YouTube Shorts and Meta’s Reels are both making headway in the intensely competitive video shorts sector.
During Alphabet’s Q4 earnings call on Thursday, CEO Sundar Pichai reported that YouTube Shorts has surpassed 50 billion daily views. That’s up from the 30 billion reported in Q1 2022.
However, it still falls far short of Meta’s Reels, which attracted 140 billion daily views across Facebook and Instagram in Q3 2022, the company reported in October. While Meta did not provide a specific number update during its Q4 2022 call on Wednesday, CEO Mark Zuckerberg reported that Reels plays “more than doubled over the last year” over the two social platforms.
TikTok, meanwhile, has been growing by leaps and bounds according to various industry estimates, but has not divulged numbers since September 2021, when it said it had surpassed 1 billion monthly users.
Both Alphabet/Google and Meta acknowledged that increased engagement has to be translated into monetization.
Google did not break out YouTube Shorts’ contribution to its $7.96 billion in Q4 2022 revenue. But Philipp Schindler, Google’s chief business officer, said that the company is “pleased with [its] continuing progress in early monetization,” and CFO Ruth Porat said that YouTube is “prioritizing continued growth in Shorts engagement and monetization.”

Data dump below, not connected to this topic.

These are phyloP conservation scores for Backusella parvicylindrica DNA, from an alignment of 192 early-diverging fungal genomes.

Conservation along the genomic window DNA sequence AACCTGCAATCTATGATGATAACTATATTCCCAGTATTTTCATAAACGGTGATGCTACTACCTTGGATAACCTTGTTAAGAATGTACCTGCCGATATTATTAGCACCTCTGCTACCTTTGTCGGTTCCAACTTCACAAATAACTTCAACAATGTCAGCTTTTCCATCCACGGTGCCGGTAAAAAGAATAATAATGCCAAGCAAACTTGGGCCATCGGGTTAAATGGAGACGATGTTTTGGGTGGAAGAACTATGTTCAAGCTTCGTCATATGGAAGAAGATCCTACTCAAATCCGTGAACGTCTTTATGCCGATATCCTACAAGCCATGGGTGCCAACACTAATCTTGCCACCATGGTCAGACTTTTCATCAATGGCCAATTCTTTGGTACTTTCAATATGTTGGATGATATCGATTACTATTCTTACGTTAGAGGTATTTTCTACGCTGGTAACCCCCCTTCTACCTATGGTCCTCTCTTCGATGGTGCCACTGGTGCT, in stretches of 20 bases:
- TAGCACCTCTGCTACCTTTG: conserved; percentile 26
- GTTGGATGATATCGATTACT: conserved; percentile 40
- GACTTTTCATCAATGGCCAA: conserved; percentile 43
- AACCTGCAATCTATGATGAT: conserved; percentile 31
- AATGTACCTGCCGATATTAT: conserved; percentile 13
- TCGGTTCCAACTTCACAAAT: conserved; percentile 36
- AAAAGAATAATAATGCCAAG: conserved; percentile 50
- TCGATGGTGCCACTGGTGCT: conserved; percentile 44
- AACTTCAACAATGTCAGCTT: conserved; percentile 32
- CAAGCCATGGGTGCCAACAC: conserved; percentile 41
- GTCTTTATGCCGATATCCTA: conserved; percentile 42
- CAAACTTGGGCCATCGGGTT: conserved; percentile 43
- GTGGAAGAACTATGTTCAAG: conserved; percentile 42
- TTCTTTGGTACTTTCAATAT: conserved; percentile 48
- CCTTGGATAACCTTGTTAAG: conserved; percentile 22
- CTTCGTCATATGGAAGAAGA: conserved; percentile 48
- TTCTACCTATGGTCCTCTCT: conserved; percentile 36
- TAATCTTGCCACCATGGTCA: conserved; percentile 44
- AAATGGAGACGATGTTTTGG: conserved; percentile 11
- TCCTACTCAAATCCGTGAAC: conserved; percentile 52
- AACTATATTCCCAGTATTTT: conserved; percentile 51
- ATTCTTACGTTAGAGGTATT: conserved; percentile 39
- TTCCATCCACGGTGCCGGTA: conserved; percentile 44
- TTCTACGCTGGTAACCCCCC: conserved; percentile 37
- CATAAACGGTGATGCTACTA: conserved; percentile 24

YouTube, which already lets creators take a direct cut of advertising on regular videos, activated its new ad revenue sharing program for Shorts creators on February 1.
This is designed to give Shorts an edge over other platforms. Instagram and TikTok both have creator funds that allocate pools of money based on views and other metrics, rather than the more lucrative direct-cut method preferred by creators.
Google’s Schindler said the goal is to make YouTube “the best place for shorts and creators,” and boasted that YouTube is the only platform that allows creators to produce all forms of content across multiple formats and screens, as well as offer creators “multiple ways to make a living.”
In November, Google also adapted its Shorts app to enable viewing the videos on smart TVs. (TikTok began testing a horizontal full-screen mode in December.)
Meta — which specifically cited monetization of Instagram reels, along with development of its algorithmic recommendation engine, as prime focuses for 2023 — has resisted direct sharing of ad revenue, but is now considering it, according to a report by The Information.
Currently, Reels contributes to engagement for Meta’s overall family of apps, but cannibalizes time with the Feed to some degree, resulting in an actual loss of money, Zuckerberg revealed during this week’s earnings call. However, Meta expects Reels to have a more or less neutral financial impact as of late 2023 or early 2024, then achieve profitable growth, he said.